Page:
In an area of northwestern Wisconsin known for its teeming fracture sand mining industry, no-tiller Jeff Lake, his wife Kelly and son Jake are carving out a successful no-till operation on 1,500 acres of irregularly-shaped, contoured fields.
Despite the porous nature of their sandy loam/loamy sand soils, the Lakes are beginning to see improved soil organic matter and soil health with their switch to no-till practices.
Originally a dairy farm dating back to the late 1800s, Jake Lake represents the 6th generation on this family-owned farm. Jeff Lake splits ownership roughly in half with his brother Rick and wife Gloria. Jake Lake, at 20, recently joined his father full time, where he’s immersing himself in the precision and prescription aspects of the operation.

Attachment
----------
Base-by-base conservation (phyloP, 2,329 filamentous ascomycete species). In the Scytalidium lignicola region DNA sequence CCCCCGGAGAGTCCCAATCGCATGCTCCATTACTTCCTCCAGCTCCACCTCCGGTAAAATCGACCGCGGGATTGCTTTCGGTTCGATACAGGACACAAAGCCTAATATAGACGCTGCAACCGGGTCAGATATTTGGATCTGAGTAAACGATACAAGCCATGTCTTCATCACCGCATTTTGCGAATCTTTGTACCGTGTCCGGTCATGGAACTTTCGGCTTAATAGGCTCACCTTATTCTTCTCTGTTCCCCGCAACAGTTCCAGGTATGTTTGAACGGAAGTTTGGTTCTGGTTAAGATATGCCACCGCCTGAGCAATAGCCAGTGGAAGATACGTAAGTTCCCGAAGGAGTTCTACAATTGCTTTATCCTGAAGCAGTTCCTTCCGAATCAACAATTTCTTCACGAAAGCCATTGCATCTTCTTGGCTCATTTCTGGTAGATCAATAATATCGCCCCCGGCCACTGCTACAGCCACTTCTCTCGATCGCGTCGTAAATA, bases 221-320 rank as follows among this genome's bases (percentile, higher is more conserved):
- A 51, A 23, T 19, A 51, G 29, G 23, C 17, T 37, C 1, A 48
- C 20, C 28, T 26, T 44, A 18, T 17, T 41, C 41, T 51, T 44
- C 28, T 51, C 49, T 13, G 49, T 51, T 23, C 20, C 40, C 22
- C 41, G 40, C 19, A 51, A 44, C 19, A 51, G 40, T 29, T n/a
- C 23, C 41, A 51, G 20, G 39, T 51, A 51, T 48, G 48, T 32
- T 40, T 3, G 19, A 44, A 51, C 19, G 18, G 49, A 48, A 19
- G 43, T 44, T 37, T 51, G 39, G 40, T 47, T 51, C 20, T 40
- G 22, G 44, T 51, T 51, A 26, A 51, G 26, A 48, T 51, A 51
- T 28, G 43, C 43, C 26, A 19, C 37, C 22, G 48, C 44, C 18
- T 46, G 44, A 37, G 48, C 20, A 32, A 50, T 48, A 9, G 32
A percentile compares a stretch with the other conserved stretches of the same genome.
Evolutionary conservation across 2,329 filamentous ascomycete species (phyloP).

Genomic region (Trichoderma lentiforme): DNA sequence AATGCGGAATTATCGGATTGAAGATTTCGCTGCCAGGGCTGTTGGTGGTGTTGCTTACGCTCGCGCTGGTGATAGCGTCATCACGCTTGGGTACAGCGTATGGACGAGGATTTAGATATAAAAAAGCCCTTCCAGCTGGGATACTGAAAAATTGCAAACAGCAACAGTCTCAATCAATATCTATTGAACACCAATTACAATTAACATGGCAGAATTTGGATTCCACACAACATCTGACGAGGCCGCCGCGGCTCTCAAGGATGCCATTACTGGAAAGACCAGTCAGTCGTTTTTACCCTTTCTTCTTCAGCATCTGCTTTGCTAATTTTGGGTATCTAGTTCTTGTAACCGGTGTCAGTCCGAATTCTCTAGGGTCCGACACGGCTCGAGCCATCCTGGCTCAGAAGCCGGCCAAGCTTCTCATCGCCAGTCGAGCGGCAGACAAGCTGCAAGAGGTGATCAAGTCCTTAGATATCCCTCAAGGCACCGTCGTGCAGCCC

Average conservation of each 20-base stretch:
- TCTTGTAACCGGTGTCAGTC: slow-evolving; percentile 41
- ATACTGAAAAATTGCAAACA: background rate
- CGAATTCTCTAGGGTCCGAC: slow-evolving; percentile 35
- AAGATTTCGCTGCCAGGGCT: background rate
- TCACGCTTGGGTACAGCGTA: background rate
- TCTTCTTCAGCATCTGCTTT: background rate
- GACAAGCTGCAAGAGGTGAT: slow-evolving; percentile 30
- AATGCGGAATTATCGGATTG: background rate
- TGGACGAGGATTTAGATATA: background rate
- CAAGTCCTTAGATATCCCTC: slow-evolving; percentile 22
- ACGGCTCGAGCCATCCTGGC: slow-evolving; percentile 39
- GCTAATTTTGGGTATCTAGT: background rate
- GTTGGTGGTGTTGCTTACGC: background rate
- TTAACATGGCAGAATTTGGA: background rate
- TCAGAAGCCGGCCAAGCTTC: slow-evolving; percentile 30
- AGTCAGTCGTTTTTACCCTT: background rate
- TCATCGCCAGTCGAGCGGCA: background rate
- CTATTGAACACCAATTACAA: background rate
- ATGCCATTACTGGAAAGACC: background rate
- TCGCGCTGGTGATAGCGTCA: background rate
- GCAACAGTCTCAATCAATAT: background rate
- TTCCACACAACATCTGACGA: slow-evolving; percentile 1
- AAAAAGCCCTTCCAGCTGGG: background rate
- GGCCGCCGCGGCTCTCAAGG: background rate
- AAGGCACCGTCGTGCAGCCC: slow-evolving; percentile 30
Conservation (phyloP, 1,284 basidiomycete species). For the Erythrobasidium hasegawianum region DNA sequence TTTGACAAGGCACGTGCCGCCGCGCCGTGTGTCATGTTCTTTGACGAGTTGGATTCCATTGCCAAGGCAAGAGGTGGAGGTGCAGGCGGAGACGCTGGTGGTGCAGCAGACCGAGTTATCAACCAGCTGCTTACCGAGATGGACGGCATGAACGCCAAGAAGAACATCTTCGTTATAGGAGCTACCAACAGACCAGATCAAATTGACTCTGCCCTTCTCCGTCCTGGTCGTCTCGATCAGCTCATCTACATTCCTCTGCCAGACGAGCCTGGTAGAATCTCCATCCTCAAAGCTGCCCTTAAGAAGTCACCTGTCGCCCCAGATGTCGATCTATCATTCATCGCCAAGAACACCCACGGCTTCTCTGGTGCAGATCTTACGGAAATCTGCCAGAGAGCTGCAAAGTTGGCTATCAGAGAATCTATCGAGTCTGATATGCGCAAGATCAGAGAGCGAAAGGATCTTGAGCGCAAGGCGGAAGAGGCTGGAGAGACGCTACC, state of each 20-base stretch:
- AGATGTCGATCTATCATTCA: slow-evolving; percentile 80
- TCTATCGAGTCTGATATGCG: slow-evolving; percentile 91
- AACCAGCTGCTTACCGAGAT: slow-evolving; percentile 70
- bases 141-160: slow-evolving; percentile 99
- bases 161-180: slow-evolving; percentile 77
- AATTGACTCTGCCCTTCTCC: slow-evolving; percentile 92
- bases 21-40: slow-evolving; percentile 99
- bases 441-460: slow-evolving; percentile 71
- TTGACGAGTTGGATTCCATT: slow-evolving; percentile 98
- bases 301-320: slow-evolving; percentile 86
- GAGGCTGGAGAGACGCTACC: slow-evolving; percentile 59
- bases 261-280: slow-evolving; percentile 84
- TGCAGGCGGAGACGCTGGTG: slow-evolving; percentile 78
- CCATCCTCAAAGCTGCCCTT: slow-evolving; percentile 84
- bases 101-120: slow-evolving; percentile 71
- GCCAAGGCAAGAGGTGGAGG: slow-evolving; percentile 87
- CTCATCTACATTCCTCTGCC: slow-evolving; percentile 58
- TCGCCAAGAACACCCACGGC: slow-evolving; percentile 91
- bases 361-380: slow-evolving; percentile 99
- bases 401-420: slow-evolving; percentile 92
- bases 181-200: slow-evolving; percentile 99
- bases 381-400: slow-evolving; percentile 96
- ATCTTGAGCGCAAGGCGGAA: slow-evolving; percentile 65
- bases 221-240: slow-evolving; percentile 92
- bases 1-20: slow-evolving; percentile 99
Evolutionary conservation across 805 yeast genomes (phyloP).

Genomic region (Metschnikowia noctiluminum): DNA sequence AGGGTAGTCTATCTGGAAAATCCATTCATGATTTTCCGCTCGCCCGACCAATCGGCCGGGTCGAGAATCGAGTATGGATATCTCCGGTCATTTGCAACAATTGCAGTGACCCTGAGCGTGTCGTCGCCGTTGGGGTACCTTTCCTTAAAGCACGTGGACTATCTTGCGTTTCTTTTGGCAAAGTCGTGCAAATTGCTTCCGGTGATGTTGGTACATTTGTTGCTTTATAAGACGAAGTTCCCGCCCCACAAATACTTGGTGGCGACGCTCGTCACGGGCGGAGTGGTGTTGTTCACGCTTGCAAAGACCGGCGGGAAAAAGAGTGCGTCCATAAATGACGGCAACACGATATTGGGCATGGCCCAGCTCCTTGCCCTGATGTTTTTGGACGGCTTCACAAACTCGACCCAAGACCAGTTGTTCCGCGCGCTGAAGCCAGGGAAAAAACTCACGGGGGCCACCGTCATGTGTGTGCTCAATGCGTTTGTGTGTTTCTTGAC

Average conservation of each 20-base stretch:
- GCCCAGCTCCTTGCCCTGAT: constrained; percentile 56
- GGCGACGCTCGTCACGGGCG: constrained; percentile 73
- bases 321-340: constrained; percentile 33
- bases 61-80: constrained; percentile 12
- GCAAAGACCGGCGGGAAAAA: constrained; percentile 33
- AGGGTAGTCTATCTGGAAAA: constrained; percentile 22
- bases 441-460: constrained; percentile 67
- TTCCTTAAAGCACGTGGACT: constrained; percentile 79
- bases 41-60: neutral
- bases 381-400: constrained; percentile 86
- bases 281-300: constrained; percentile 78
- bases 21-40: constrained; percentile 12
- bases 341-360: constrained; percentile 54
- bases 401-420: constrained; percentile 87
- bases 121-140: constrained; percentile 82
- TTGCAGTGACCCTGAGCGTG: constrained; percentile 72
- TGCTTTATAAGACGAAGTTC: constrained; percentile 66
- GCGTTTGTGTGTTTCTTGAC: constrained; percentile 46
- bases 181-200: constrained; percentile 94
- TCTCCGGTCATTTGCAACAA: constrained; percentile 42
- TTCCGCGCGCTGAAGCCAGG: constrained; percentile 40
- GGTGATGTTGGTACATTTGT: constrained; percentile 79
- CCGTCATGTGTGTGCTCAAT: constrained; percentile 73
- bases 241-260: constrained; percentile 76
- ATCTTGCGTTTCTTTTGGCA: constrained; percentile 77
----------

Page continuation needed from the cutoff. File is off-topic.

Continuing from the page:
Jeff’s daughter April, who works at the local Synergy Coop, also lends agronomic advice and helps out when needed. She’s also pursuing a degree in agronomics at UW-River Falls.
After exiting dairy operations in 1999, Jeff Lake would run a disc in the spring as his method of soil preparation prior to planting.
“Then, about 6-8 years ago, we decided we needed to go in a different direction with no-till. We weren’t getting the yields we wanted…